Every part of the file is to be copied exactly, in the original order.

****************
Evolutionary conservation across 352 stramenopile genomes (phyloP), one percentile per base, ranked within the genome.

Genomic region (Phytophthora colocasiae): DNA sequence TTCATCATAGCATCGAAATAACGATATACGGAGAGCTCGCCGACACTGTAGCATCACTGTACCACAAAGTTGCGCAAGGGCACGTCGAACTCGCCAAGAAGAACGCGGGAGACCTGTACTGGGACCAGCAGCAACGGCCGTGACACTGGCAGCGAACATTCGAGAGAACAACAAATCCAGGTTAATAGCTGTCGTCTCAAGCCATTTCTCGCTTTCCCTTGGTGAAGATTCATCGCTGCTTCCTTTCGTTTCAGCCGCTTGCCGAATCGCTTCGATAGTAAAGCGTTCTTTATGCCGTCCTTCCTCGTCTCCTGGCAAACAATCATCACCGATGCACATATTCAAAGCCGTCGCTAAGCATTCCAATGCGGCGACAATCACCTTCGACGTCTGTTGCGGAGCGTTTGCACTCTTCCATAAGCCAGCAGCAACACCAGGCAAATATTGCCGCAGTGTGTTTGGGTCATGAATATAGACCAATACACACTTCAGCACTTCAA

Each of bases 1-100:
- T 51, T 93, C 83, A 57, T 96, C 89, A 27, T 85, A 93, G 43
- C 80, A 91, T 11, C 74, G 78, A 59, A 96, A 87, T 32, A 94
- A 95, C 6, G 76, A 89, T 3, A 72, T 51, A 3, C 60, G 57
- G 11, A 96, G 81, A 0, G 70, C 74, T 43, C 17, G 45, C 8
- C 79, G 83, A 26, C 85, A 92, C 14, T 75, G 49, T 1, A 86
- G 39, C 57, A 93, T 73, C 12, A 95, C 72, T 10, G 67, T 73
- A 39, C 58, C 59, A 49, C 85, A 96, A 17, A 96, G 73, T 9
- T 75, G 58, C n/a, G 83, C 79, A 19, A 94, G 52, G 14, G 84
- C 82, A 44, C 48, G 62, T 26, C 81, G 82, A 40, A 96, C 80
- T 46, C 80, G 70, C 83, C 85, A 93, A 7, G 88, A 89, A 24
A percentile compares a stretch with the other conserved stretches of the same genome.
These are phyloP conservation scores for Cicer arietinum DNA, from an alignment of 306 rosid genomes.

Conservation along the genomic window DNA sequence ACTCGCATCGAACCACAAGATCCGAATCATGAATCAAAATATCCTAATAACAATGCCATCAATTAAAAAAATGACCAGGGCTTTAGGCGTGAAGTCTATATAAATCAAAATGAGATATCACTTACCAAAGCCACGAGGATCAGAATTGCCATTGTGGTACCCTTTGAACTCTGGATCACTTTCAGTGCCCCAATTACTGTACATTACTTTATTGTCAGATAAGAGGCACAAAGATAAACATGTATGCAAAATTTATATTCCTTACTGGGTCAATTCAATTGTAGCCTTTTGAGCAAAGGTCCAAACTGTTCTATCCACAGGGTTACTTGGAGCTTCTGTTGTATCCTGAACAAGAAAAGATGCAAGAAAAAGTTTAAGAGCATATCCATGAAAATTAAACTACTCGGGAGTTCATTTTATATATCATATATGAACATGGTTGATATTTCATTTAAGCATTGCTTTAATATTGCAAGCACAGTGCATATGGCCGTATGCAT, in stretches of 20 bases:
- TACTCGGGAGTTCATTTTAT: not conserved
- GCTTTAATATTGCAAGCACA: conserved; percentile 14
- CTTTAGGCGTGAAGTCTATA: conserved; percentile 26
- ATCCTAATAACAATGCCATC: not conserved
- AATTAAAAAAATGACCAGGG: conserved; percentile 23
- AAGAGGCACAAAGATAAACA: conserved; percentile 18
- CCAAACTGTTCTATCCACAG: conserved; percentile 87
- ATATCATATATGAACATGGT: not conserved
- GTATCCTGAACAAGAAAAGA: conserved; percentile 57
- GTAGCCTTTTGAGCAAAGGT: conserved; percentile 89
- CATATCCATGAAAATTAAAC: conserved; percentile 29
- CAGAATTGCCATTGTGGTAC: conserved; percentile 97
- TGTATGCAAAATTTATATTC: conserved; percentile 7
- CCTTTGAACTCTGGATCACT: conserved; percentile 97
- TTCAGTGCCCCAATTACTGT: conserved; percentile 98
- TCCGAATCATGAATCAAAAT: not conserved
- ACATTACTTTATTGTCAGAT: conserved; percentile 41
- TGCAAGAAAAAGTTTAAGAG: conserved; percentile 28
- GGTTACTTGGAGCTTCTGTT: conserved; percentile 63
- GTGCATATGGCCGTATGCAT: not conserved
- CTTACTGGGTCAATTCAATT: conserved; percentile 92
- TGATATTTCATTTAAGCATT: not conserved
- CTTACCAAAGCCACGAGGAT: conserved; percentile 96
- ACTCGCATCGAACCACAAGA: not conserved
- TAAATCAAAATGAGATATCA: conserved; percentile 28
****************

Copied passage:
Evolutionary conservation across 352 stramenopile genomes (phyloP), one percentile per base, ranked within the genome.

Genomic region (Phytophthora colocasiae): DNA sequence TTCATCATAGCATCGAAATAACGATATACGGAGAGCTCGCCGACACTGTAGCATCACTGTACCACAAAGTTGCGCAAGGGCACGTCGAACTCGCCAAGAAGAACGCGGGAGACCTGTACTGGGACCAGCAGCAACGGCCGTGACACTGGCAGCGAACATTCGAGAGAACAACAAATCCAGGTTAATAGCTGTCGTCTCAAGCCATTTCTCGCTTTCCCTTGGTGAAGATTCATCGCTGCTTCCTTTCGTTTCAGCCGCTTGCCGAATCGCTTCGATAGTAAAGCGTTCTTTATGCCGTCCTTCCTCGTCTCCTGGCAAACAATCATCACCGATGCACATATTCAAAGCCGTCGCTAAGCATTCCAATGCGGCGACAATCACCTTCGACGTCTGTTGCGGAGCGTTTGCACTCTTCCATAAGCCAGCAGCAACACCAGGCAAATATTGCCGCAGTGTGTTTGGGTCATGAATATAGACCAATACACACTTCAGCACTTCAA

Each of bases 1-100:
- T 51, T 93, C 83, A 57, T 96, C 89, A 27, T 85, A 93, G 43
- C 80, A 91, T 11, C 74, G 78, A 59, A 96, A 87, T 32, A 94
- A 95, C 6, G 76, A 89, T 3, A 72, T 51, A 3, C 60, G 57
- G 11, A 96, G 81, A 0, G 70, C 74, T 43, C 17, G 45, C 8
- C 79, G 83, A 26, C 85, A 92, C 14, T 75, G 49, T 1, A 86
- G 39, C 57, A 93, T 73, C 12, A 95, C 72, T 10, G 67, T 73
- A 39, C 58, C 59, A 49, C 85, A 96, A 17, A 96, G 73, T 9
- T 75, G 58, C n/a, G 83, C 79, A 19, A 94, G 52, G 14, G 84
- C 82, A 44, C 48, G 62, T 26, C 81, G 82, A 40, A 96, C 80
- T 46, C 80, G 70, C 83, C 85, A 93, A 7, G 88, A 89, A 24
A percentile compares a stretch with the other conserved stretches of the same genome.
These are phyloP conservation scores for Cicer arietinum DNA, from an alignment of 306 rosid genomes.

Conservation along the genomic window DNA sequence ACTCGCATCGAACCACAAGATCCGAATCATGAATCAAAATATCCTAATAACAATGCCATCAATTAAAAAAATGACCAGGGCTTTAGGCGTGAAGTCTATATAAATCAAAATGAGATATCACTTACCAAAGCCACGAGGATCAGAATTGCCATTGTGGTACCCTTTGAACTCTGGATCACTTTCAGTGCCCCAATTACTGTACATTACTTTATTGTCAGATAAGAGGCACAAAGATAAACATGTATGCAAAATTTATATTCCTTACTGGGTCAATTCAATTGTAGCCTTTTGAGCAAAGGTCCAAACTGTTCTATCCACAGGGTTACTTGGAGCTTCTGTTGTATCCTGAACAAGAAAAGATGCAAGAAAAAGTTTAAGAGCATATCCATGAAAATTAAACTACTCGGGAGTTCATTTTATATATCATATATGAACATGGTTGATATTTCATTTAAGCATTGCTTTAATATTGCAAGCACAGTGCATATGGCCGTATGCAT, in stretches of 20 bases:
- TACTCGGGAGTTCATTTTAT: not conserved
- GCTTTAATATTGCAAGCACA: conserved; percentile 14
- CTTTAGGCGTGAAGTCTATA: conserved; percentile 26
- ATCCTAATAACAATGCCATC: not conserved
- AATTAAAAAAATGACCAGGG: conserved; percentile 23
- AAGAGGCACAAAGATAAACA: conserved; percentile 18
- CCAAACTGTTCTATCCACAG: conserved; percentile 87
- ATATCATATATGAACATGGT: not conserved
- GTATCCTGAACAAGAAAAGA: conserved; percentile 57
- GTAGCCTTTTGAGCAAAGGT: conserved; percentile 89
- CATATCCATGAAAATTAAAC: conserved; percentile 29
- CAGAATTGCCATTGTGGTAC: conserved; percentile 97
- TGTATGCAAAATTTATATTC: conserved; percentile 7
- CCTTTGAACTCTGGATCACT: conserved; percentile 97
- TTCAGTGCCCCAATTACTGT: conserved; percentile 98
- TCCGAATCATGAATCAAAAT: not conserved
- ACATTACTTTATTGTCAGAT: conserved; percentile 41
- TGCAAGAAAAAGTTTAAGAG: conserved; percentile 28
- GGTTACTTGGAGCTTCTGTT: conserved; percentile 63
- GTGCATATGGCCGTATGCAT: not conserved
- CTTACTGGGTCAATTCAATT: conserved; percentile 92
- TGATATTTCATTTAAGCATT: not conserved
- CTTACCAAAGCCACGAGGAT: conserved; percentile 96
- ACTCGCATCGAACCACAAGA: not conserved
- TAAATCAAAATGAGATATCA: conserved; percentile 28